Why to Launch a Website?
Whether you want to spread the word about your research work or to share content with your students in open education classes, getting your very own website to do so would help you immensely.
A few ideas of what you could do with a personal website:
- Showcase your own academic profile and research work in a professional way
- Disclose data and share your results with the world
- Run your open education classes, publishing the syllabus, lectures, exercises…
- Maintain a collection of articles or blog posts
- Virtually anything else!
However, getting a new website up and running is often perceived as a daunting and expensive task, especially if you’re not really an IT guy. No worries! In this tutorial, you will learn how to launch a static website within minutes, free of charge, and without writing a single line of code.
First off, what is a static website?
A static website serves exactly the same content to all users (with just a few exceptions). All the web pages delivered to the users are also exactly as stored - think of Wikipedia.
By contrast, dynamic websites show different content depending on the user accessing them. For instance, your Facebook newsfeed would probably look a bit different from Barack Obama’s one.
As you may have guessed, in this guide we will deal only with static websites because they are easier and cheaper to set up and maintain, they’re faster, safer and work great for our purposes.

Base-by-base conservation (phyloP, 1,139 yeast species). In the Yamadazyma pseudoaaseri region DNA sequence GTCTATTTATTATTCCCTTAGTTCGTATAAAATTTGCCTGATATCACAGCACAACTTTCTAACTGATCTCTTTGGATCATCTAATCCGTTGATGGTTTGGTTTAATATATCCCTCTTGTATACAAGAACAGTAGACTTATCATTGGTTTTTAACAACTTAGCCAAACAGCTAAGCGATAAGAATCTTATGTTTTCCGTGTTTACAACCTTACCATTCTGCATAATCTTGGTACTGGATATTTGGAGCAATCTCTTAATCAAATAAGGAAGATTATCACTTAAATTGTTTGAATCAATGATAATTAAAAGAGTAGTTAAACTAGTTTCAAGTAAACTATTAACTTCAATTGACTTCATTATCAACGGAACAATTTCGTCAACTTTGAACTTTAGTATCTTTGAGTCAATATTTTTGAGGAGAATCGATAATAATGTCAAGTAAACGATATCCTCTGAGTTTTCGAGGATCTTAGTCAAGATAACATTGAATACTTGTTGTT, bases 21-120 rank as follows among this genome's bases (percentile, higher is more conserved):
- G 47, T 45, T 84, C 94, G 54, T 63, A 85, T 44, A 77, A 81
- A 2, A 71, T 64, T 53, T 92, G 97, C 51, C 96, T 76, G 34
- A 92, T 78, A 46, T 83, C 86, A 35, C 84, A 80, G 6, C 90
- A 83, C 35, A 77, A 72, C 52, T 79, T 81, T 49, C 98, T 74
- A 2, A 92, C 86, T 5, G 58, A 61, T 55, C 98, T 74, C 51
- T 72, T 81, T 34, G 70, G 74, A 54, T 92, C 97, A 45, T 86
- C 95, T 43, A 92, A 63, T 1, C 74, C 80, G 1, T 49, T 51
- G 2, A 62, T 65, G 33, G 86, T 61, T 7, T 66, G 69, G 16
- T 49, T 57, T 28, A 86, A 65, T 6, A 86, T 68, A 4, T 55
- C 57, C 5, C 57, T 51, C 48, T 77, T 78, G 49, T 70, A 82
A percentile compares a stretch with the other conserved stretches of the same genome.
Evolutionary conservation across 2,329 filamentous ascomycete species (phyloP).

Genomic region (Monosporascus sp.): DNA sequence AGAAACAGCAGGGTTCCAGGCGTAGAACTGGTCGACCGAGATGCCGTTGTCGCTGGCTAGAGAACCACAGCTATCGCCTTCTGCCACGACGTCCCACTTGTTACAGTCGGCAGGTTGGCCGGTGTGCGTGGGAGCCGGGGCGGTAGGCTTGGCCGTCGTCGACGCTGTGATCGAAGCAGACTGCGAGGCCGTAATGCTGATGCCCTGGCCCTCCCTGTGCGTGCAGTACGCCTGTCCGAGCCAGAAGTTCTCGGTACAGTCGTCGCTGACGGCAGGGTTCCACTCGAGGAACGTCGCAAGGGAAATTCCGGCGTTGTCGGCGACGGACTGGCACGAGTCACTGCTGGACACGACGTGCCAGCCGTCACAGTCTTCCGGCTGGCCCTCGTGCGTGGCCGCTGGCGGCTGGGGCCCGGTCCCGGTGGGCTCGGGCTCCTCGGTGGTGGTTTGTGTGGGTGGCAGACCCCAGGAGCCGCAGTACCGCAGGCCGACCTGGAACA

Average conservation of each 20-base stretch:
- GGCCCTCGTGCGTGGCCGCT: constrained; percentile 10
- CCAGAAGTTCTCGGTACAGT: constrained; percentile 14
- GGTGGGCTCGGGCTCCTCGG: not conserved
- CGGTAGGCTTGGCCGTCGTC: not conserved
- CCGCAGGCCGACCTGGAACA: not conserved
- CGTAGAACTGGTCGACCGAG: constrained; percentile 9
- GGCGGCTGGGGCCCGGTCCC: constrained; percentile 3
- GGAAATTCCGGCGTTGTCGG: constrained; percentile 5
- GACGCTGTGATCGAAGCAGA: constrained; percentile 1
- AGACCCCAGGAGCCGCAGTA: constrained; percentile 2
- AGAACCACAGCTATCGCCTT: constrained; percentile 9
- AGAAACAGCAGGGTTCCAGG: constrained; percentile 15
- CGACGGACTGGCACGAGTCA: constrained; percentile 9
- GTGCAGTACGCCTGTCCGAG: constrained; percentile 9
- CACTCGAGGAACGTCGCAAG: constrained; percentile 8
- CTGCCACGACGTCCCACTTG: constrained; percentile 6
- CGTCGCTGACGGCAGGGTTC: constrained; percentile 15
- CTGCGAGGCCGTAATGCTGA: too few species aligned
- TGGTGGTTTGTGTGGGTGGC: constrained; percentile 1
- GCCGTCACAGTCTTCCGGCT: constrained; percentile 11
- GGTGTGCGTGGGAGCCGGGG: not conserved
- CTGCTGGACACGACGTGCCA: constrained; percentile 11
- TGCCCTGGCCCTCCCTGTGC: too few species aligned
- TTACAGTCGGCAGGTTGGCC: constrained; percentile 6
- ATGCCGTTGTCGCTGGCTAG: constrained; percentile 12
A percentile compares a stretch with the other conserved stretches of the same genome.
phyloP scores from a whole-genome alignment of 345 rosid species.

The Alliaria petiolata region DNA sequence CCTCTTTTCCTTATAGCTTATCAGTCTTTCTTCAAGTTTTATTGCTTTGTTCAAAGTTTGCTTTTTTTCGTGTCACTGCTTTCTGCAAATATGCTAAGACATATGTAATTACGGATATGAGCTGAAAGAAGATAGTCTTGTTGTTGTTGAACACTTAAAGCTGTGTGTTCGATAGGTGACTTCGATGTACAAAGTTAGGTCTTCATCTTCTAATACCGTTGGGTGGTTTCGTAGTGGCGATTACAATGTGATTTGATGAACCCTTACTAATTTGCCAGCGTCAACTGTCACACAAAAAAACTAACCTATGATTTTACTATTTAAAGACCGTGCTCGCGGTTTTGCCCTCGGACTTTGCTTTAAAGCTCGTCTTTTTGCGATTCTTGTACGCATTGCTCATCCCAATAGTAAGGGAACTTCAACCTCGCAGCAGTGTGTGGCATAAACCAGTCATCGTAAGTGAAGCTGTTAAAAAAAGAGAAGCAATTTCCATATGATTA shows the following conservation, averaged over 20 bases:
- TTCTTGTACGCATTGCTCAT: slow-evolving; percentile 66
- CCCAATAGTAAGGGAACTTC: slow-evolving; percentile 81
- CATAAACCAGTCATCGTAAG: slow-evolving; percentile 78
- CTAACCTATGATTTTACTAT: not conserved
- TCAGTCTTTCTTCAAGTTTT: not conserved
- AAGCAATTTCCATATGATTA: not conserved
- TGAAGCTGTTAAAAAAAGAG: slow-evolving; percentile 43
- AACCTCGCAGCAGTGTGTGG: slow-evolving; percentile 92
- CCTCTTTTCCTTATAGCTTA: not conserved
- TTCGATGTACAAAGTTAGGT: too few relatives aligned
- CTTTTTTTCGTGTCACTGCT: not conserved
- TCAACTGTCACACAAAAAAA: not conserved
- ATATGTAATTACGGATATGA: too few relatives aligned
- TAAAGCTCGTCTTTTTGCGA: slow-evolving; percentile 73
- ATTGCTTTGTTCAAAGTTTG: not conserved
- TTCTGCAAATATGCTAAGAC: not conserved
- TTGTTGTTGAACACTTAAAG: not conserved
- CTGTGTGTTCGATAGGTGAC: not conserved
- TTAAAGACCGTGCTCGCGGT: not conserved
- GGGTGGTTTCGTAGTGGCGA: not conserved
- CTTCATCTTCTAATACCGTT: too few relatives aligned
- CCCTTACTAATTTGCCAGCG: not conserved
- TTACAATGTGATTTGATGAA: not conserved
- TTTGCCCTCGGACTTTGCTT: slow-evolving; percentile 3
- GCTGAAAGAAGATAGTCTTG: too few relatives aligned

Enter the World of Static Site Generators
Static Site Generators (SSGs) combine content with templates to generate the pages of a website. For instance, you can write your content in Markdown and then pick a template to choose how the content will be displayed.
In other words, SSGs are not too rigid on how the frontend of your site is built: once you write the content, you’re free to change “how it looks” as many times as you want. It’s up to the SSG to generate the HTML, CSS and JS assets accordingly.
There are many SSGs out there in just about any programming language. We encourage you to spend some time researching which one works best for you if you’re serious about this.
Don’t overestimate the importance of which programming language the SSG is based on. You don’t need to know that language, unless you require some custom modifications.
For the purposes of this tutorial, we choose Hugo, a very popular SSG written in Go, which is very fast. You will learn how to use it in the next sections.